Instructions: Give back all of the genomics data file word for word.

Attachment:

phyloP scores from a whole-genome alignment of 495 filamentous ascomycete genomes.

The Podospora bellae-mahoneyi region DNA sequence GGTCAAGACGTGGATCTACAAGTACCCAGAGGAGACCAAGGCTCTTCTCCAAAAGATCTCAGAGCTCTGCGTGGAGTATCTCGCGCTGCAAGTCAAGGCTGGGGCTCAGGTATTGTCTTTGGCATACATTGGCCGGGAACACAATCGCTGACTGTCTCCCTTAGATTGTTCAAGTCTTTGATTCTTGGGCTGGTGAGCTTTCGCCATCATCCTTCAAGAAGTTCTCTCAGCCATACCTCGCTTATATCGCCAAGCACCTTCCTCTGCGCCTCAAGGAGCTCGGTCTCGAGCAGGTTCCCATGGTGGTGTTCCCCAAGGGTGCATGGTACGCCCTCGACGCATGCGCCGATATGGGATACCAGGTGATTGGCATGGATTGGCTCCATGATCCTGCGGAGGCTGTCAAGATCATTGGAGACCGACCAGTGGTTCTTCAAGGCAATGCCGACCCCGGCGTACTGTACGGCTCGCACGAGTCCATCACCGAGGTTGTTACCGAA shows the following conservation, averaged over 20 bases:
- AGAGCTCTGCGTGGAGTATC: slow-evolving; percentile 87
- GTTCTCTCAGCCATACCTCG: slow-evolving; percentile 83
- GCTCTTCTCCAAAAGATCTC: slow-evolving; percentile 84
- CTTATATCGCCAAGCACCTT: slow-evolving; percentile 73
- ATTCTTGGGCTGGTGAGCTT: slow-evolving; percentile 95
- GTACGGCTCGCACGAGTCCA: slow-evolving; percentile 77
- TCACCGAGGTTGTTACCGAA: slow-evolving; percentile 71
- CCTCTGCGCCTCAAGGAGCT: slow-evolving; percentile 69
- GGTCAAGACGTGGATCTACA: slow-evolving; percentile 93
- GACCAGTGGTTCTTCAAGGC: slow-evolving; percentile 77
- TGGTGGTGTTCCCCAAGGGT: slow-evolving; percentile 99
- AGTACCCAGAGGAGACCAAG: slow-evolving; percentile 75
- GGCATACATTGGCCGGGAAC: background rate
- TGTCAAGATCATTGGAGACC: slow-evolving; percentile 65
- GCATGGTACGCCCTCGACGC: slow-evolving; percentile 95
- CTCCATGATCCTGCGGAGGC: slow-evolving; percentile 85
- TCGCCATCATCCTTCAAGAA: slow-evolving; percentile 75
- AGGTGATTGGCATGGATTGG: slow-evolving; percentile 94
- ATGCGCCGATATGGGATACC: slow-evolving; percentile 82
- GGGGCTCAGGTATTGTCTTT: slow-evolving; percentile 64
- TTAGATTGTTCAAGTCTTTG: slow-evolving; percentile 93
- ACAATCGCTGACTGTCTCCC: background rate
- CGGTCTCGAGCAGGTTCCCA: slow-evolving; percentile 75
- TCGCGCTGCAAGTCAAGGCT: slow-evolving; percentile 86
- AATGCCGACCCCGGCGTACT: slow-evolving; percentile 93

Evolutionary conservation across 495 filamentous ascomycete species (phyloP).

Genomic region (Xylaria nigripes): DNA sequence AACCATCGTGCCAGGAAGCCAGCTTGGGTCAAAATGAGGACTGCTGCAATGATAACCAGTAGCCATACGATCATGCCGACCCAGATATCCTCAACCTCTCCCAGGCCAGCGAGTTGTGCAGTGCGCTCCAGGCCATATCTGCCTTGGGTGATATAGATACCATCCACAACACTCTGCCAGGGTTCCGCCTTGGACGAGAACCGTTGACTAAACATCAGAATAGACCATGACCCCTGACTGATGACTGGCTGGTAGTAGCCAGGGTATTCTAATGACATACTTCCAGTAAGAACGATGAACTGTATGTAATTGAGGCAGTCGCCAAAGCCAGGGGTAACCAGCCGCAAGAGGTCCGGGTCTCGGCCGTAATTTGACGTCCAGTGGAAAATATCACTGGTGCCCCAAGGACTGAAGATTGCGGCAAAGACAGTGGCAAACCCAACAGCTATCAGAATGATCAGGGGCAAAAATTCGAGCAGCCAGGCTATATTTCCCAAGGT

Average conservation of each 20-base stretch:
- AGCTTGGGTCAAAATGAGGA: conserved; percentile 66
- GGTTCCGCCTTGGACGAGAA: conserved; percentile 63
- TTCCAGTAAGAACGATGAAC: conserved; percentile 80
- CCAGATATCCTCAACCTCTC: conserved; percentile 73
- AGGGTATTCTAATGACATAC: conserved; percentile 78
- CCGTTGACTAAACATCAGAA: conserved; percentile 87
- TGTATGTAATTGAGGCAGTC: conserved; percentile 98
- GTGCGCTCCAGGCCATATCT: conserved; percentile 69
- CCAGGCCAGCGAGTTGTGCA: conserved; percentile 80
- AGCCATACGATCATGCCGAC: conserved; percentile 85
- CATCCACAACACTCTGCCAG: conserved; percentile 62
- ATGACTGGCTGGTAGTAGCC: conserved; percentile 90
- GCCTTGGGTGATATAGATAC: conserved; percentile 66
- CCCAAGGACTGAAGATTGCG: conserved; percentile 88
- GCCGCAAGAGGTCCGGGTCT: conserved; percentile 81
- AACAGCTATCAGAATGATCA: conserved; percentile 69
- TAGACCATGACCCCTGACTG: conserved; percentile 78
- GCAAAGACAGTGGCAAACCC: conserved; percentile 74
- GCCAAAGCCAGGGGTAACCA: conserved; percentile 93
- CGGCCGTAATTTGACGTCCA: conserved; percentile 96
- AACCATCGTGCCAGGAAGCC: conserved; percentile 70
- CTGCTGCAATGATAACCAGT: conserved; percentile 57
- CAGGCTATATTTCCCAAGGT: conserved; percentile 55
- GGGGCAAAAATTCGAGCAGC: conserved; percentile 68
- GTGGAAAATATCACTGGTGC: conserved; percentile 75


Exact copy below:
phyloP scores from a whole-genome alignment of 495 filamentous ascomycete genomes.

The Podospora bellae-mahoneyi region DNA sequence GGTCAAGACGTGGATCTACAAGTACCCAGAGGAGACCAAGGCTCTTCTCCAAAAGATCTCAGAGCTCTGCGTGGAGTATCTCGCGCTGCAAGTCAAGGCTGGGGCTCAGGTATTGTCTTTGGCATACATTGGCCGGGAACACAATCGCTGACTGTCTCCCTTAGATTGTTCAAGTCTTTGATTCTTGGGCTGGTGAGCTTTCGCCATCATCCTTCAAGAAGTTCTCTCAGCCATACCTCGCTTATATCGCCAAGCACCTTCCTCTGCGCCTCAAGGAGCTCGGTCTCGAGCAGGTTCCCATGGTGGTGTTCCCCAAGGGTGCATGGTACGCCCTCGACGCATGCGCCGATATGGGATACCAGGTGATTGGCATGGATTGGCTCCATGATCCTGCGGAGGCTGTCAAGATCATTGGAGACCGACCAGTGGTTCTTCAAGGCAATGCCGACCCCGGCGTACTGTACGGCTCGCACGAGTCCATCACCGAGGTTGTTACCGAA shows the following conservation, averaged over 20 bases:
- AGAGCTCTGCGTGGAGTATC: slow-evolving; percentile 87
- GTTCTCTCAGCCATACCTCG: slow-evolving; percentile 83
- GCTCTTCTCCAAAAGATCTC: slow-evolving; percentile 84
- CTTATATCGCCAAGCACCTT: slow-evolving; percentile 73
- ATTCTTGGGCTGGTGAGCTT: slow-evolving; percentile 95
- GTACGGCTCGCACGAGTCCA: slow-evolving; percentile 77
- TCACCGAGGTTGTTACCGAA: slow-evolving; percentile 71
- CCTCTGCGCCTCAAGGAGCT: slow-evolving; percentile 69
- GGTCAAGACGTGGATCTACA: slow-evolving; percentile 93
- GACCAGTGGTTCTTCAAGGC: slow-evolving; percentile 77
- TGGTGGTGTTCCCCAAGGGT: slow-evolving; percentile 99
- AGTACCCAGAGGAGACCAAG: slow-evolving; percentile 75
- GGCATACATTGGCCGGGAAC: background rate
- TGTCAAGATCATTGGAGACC: slow-evolving; percentile 65
- GCATGGTACGCCCTCGACGC: slow-evolving; percentile 95
- CTCCATGATCCTGCGGAGGC: slow-evolving; percentile 85
- TCGCCATCATCCTTCAAGAA: slow-evolving; percentile 75
- AGGTGATTGGCATGGATTGG: slow-evolving; percentile 94
- ATGCGCCGATATGGGATACC: slow-evolving; percentile 82
- GGGGCTCAGGTATTGTCTTT: slow-evolving; percentile 64
- TTAGATTGTTCAAGTCTTTG: slow-evolving; percentile 93
- ACAATCGCTGACTGTCTCCC: background rate
- CGGTCTCGAGCAGGTTCCCA: slow-evolving; percentile 75
- TCGCGCTGCAAGTCAAGGCT: slow-evolving; percentile 86
- AATGCCGACCCCGGCGTACT: slow-evolving; percentile 93

Evolutionary conservation across 495 filamentous ascomycete species (phyloP).

Genomic region (Xylaria nigripes): DNA sequence AACCATCGTGCCAGGAAGCCAGCTTGGGTCAAAATGAGGACTGCTGCAATGATAACCAGTAGCCATACGATCATGCCGACCCAGATATCCTCAACCTCTCCCAGGCCAGCGAGTTGTGCAGTGCGCTCCAGGCCATATCTGCCTTGGGTGATATAGATACCATCCACAACACTCTGCCAGGGTTCCGCCTTGGACGAGAACCGTTGACTAAACATCAGAATAGACCATGACCCCTGACTGATGACTGGCTGGTAGTAGCCAGGGTATTCTAATGACATACTTCCAGTAAGAACGATGAACTGTATGTAATTGAGGCAGTCGCCAAAGCCAGGGGTAACCAGCCGCAAGAGGTCCGGGTCTCGGCCGTAATTTGACGTCCAGTGGAAAATATCACTGGTGCCCCAAGGACTGAAGATTGCGGCAAAGACAGTGGCAAACCCAACAGCTATCAGAATGATCAGGGGCAAAAATTCGAGCAGCCAGGCTATATTTCCCAAGGT

Average conservation of each 20-base stretch:
- AGCTTGGGTCAAAATGAGGA: conserved; percentile 66
- GGTTCCGCCTTGGACGAGAA: conserved; percentile 63
- TTCCAGTAAGAACGATGAAC: conserved; percentile 80
- CCAGATATCCTCAACCTCTC: conserved; percentile 73
- AGGGTATTCTAATGACATAC: conserved; percentile 78
- CCGTTGACTAAACATCAGAA: conserved; percentile 87
- TGTATGTAATTGAGGCAGTC: conserved; percentile 98
- GTGCGCTCCAGGCCATATCT: conserved; percentile 69
- CCAGGCCAGCGAGTTGTGCA: conserved; percentile 80
- AGCCATACGATCATGCCGAC: conserved; percentile 85
- CATCCACAACACTCTGCCAG: conserved; percentile 62
- ATGACTGGCTGGTAGTAGCC: conserved; percentile 90
- GCCTTGGGTGATATAGATAC: conserved; percentile 66
- CCCAAGGACTGAAGATTGCG: conserved; percentile 88
- GCCGCAAGAGGTCCGGGTCT: conserved; percentile 81
- AACAGCTATCAGAATGATCA: conserved; percentile 69
- TAGACCATGACCCCTGACTG: conserved; percentile 78
- GCAAAGACAGTGGCAAACCC: conserved; percentile 74
- GCCAAAGCCAGGGGTAACCA: conserved; percentile 93
- CGGCCGTAATTTGACGTCCA: conserved; percentile 96
- AACCATCGTGCCAGGAAGCC: conserved; percentile 70
- CTGCTGCAATGATAACCAGT: conserved; percentile 57
- CAGGCTATATTTCCCAAGGT: conserved; percentile 55
- GGGGCAAAAATTCGAGCAGC: conserved; percentile 68
- GTGGAAAATATCACTGGTGC: conserved; percentile 75